Brick gets its mojo back
Anybody who gave it a moment’s thought, would not have been surprised that O Donnell & Tuomey’s Saw Swee Hock student centre for the London School of Economics won this year’s top prize at the Brick Awards. The architects, after all, won the RIBA Gold Medal this year, and the building was a finalist (and a hotly tipped one) for the Stirling Prize.
Ten years ago the amazement would have been in the other direction. that such highly acclaimed architects were building in such a prosaic material. There were some great examples of brick architecture in mainland Europe but almost everything designed here was dull at the back and ugly at the worst. Now the material is used in great formats, imaginatively and decoratively.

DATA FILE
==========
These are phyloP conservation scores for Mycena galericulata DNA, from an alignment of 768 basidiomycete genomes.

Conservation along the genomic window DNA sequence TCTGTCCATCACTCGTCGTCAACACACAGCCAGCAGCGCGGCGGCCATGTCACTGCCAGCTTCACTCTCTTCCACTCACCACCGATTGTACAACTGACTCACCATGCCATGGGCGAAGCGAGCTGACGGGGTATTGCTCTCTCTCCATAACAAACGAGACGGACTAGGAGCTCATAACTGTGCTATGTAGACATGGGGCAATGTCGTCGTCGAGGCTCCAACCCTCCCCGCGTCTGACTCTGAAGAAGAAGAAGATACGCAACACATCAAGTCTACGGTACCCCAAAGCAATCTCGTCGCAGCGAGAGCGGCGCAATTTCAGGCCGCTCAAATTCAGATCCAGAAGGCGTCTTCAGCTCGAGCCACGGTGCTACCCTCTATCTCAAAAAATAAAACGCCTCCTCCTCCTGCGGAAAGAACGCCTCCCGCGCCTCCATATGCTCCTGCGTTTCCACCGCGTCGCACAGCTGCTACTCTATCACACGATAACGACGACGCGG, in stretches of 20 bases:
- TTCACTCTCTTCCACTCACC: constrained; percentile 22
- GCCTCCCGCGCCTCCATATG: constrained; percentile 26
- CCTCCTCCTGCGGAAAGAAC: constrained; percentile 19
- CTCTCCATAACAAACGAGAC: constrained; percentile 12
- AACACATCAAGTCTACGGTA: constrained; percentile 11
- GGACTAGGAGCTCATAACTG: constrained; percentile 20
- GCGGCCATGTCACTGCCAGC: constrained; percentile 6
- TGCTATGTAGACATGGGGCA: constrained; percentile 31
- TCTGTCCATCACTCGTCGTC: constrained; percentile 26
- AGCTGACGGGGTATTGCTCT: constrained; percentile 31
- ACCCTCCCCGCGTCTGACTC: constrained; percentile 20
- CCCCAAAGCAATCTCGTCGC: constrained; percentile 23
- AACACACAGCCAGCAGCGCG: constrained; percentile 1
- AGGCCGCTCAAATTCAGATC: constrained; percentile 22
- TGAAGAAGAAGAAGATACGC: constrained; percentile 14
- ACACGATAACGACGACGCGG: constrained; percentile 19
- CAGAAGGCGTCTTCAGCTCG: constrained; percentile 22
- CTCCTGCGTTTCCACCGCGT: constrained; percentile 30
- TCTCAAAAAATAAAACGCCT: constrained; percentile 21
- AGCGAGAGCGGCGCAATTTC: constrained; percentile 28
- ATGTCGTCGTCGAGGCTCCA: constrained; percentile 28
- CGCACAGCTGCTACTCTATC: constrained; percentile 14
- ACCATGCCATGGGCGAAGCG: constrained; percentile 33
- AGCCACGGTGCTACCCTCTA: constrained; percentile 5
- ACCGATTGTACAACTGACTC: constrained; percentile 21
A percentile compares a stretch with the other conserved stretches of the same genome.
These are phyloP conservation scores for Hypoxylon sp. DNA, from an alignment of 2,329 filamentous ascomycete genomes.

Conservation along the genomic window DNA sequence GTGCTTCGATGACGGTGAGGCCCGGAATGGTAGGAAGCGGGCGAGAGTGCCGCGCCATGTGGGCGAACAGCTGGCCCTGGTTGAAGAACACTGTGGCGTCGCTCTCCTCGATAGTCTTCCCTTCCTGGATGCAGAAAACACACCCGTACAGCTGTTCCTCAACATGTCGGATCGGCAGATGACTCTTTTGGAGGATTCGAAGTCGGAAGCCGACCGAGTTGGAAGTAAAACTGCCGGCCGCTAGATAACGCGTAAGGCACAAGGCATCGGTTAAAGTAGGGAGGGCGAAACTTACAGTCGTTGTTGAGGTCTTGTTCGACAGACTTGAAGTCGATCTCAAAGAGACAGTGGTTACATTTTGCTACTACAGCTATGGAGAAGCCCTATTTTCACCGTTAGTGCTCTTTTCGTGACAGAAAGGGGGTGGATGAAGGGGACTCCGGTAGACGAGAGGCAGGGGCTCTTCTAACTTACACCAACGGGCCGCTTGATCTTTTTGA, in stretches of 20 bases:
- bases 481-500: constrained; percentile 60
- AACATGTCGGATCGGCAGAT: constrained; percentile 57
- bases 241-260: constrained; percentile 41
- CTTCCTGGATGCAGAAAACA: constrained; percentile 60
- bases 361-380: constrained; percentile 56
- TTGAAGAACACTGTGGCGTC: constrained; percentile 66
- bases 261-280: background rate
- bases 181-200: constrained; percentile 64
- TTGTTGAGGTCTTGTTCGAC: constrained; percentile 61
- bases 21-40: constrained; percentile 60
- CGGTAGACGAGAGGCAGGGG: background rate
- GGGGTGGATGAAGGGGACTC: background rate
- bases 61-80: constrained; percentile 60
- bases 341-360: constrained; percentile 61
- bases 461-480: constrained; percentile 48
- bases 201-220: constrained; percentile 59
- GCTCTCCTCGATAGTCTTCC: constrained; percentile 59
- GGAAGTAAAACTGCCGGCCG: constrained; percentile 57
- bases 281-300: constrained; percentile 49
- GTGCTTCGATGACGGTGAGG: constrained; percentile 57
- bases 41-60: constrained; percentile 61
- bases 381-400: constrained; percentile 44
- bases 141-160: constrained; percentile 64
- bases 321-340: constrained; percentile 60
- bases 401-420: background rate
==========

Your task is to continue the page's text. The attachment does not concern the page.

One of the more modest but still pleasing winners is the Horizons housing project by HTA Architects.
A few years ago, managing partner Ben Derbyshire explained to me that environmental concerns would soon make brick disappear – that it was not a material to include on high-performing buildings. Instead, he said, all buildings have external insulation. But the public still loves brick and here it still is. For years that seemed to be pure nostalgia but now, with some great projects among the (unfortunately still prevalent dross), architecture seems to have caught up with public taste.